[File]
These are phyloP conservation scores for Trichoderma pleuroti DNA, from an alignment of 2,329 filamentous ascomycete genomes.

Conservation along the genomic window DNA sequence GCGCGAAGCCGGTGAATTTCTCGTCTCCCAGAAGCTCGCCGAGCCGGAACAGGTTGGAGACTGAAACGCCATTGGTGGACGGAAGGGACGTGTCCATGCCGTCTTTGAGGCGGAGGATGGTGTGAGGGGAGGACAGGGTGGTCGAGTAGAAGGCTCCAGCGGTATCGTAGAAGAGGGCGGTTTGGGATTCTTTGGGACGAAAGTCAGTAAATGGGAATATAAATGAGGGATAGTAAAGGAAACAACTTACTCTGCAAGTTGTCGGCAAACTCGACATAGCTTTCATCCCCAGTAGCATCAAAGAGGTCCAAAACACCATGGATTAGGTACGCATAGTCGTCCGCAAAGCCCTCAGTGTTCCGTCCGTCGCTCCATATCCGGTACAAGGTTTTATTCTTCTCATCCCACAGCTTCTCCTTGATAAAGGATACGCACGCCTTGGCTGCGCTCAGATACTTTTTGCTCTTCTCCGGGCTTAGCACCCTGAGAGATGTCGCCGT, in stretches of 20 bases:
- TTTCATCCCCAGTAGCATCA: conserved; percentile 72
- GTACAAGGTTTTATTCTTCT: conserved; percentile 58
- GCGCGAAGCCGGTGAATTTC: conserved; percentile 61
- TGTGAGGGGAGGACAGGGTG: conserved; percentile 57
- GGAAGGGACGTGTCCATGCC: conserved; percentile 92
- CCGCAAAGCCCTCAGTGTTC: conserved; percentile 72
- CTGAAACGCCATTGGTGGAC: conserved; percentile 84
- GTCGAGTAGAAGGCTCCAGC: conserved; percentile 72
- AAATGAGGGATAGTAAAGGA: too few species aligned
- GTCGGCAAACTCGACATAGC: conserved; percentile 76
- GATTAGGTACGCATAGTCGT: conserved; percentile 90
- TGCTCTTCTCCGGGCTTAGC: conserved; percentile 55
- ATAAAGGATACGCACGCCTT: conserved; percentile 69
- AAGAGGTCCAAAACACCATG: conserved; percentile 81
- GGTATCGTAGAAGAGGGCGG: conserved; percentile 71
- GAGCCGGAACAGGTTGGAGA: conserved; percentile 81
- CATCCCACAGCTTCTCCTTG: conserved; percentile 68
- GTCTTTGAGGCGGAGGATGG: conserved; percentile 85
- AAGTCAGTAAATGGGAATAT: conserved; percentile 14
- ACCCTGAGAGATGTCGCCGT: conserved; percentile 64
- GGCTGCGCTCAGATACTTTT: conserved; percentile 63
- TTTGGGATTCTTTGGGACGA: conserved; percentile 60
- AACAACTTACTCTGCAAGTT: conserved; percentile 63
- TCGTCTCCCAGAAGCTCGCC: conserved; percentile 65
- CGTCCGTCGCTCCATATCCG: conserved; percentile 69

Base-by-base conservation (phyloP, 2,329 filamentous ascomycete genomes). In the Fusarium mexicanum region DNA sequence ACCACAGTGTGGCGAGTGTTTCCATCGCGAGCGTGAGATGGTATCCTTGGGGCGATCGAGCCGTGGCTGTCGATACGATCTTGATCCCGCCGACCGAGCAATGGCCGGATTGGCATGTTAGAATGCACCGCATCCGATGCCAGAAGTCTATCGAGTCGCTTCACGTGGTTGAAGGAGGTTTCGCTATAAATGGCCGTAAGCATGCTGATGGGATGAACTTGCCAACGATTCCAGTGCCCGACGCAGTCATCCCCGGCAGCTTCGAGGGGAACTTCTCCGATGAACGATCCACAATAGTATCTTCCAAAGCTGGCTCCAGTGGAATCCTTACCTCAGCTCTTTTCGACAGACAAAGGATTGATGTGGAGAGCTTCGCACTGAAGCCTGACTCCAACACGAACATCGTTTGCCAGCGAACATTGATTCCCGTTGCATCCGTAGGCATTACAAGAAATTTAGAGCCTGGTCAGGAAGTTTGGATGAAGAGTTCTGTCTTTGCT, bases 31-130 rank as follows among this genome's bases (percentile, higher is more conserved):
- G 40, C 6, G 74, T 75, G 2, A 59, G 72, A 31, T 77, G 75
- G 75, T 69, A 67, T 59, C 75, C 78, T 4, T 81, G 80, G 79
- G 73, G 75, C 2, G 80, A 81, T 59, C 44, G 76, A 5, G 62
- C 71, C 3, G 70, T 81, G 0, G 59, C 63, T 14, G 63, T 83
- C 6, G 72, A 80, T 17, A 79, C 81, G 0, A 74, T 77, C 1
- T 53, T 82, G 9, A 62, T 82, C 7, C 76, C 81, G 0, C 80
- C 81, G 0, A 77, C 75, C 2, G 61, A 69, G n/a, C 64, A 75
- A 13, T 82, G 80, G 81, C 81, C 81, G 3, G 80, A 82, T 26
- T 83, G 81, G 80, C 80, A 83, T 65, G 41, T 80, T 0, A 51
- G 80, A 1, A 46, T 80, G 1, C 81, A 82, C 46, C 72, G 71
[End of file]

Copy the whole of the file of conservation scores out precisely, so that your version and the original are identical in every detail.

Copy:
These are phyloP conservation scores for Trichoderma pleuroti DNA, from an alignment of 2,329 filamentous ascomycete genomes.

Conservation along the genomic window DNA sequence GCGCGAAGCCGGTGAATTTCTCGTCTCCCAGAAGCTCGCCGAGCCGGAACAGGTTGGAGACTGAAACGCCATTGGTGGACGGAAGGGACGTGTCCATGCCGTCTTTGAGGCGGAGGATGGTGTGAGGGGAGGACAGGGTGGTCGAGTAGAAGGCTCCAGCGGTATCGTAGAAGAGGGCGGTTTGGGATTCTTTGGGACGAAAGTCAGTAAATGGGAATATAAATGAGGGATAGTAAAGGAAACAACTTACTCTGCAAGTTGTCGGCAAACTCGACATAGCTTTCATCCCCAGTAGCATCAAAGAGGTCCAAAACACCATGGATTAGGTACGCATAGTCGTCCGCAAAGCCCTCAGTGTTCCGTCCGTCGCTCCATATCCGGTACAAGGTTTTATTCTTCTCATCCCACAGCTTCTCCTTGATAAAGGATACGCACGCCTTGGCTGCGCTCAGATACTTTTTGCTCTTCTCCGGGCTTAGCACCCTGAGAGATGTCGCCGT, in stretches of 20 bases:
- TTTCATCCCCAGTAGCATCA: conserved; percentile 72
- GTACAAGGTTTTATTCTTCT: conserved; percentile 58
- GCGCGAAGCCGGTGAATTTC: conserved; percentile 61
- TGTGAGGGGAGGACAGGGTG: conserved; percentile 57
- GGAAGGGACGTGTCCATGCC: conserved; percentile 92
- CCGCAAAGCCCTCAGTGTTC: conserved; percentile 72
- CTGAAACGCCATTGGTGGAC: conserved; percentile 84
- GTCGAGTAGAAGGCTCCAGC: conserved; percentile 72
- AAATGAGGGATAGTAAAGGA: too few species aligned
- GTCGGCAAACTCGACATAGC: conserved; percentile 76
- GATTAGGTACGCATAGTCGT: conserved; percentile 90
- TGCTCTTCTCCGGGCTTAGC: conserved; percentile 55
- ATAAAGGATACGCACGCCTT: conserved; percentile 69
- AAGAGGTCCAAAACACCATG: conserved; percentile 81
- GGTATCGTAGAAGAGGGCGG: conserved; percentile 71
- GAGCCGGAACAGGTTGGAGA: conserved; percentile 81
- CATCCCACAGCTTCTCCTTG: conserved; percentile 68
- GTCTTTGAGGCGGAGGATGG: conserved; percentile 85
- AAGTCAGTAAATGGGAATAT: conserved; percentile 14
- ACCCTGAGAGATGTCGCCGT: conserved; percentile 64
- GGCTGCGCTCAGATACTTTT: conserved; percentile 63
- TTTGGGATTCTTTGGGACGA: conserved; percentile 60
- AACAACTTACTCTGCAAGTT: conserved; percentile 63
- TCGTCTCCCAGAAGCTCGCC: conserved; percentile 65
- CGTCCGTCGCTCCATATCCG: conserved; percentile 69

Base-by-base conservation (phyloP, 2,329 filamentous ascomycete genomes). In the Fusarium mexicanum region DNA sequence ACCACAGTGTGGCGAGTGTTTCCATCGCGAGCGTGAGATGGTATCCTTGGGGCGATCGAGCCGTGGCTGTCGATACGATCTTGATCCCGCCGACCGAGCAATGGCCGGATTGGCATGTTAGAATGCACCGCATCCGATGCCAGAAGTCTATCGAGTCGCTTCACGTGGTTGAAGGAGGTTTCGCTATAAATGGCCGTAAGCATGCTGATGGGATGAACTTGCCAACGATTCCAGTGCCCGACGCAGTCATCCCCGGCAGCTTCGAGGGGAACTTCTCCGATGAACGATCCACAATAGTATCTTCCAAAGCTGGCTCCAGTGGAATCCTTACCTCAGCTCTTTTCGACAGACAAAGGATTGATGTGGAGAGCTTCGCACTGAAGCCTGACTCCAACACGAACATCGTTTGCCAGCGAACATTGATTCCCGTTGCATCCGTAGGCATTACAAGAAATTTAGAGCCTGGTCAGGAAGTTTGGATGAAGAGTTCTGTCTTTGCT, bases 31-130 rank as follows among this genome's bases (percentile, higher is more conserved):
- G 40, C 6, G 74, T 75, G 2, A 59, G 72, A 31, T 77, G 75
- G 75, T 69, A 67, T 59, C 75, C 78, T 4, T 81, G 80, G 79
- G 73, G 75, C 2, G 80, A 81, T 59, C 44, G 76, A 5, G 62
- C 71, C 3, G 70, T 81, G 0, G 59, C 63, T 14, G 63, T 83
- C 6, G 72, A 80, T 17, A 79, C 81, G 0, A 74, T 77, C 1
- T 53, T 82, G 9, A 62, T 82, C 7, C 76, C 81, G 0, C 80
- C 81, G 0, A 77, C 75, C 2, G 61, A 69, G n/a, C 64, A 75
- A 13, T 82, G 80, G 81, C 81, C 81, G 3, G 80, A 82, T 26
- T 83, G 81, G 80, C 80, A 83, T 65, G 41, T 80, T 0, A 51
- G 80, A 1, A 46, T 80, G 1, C 81, A 82, C 46, C 72, G 71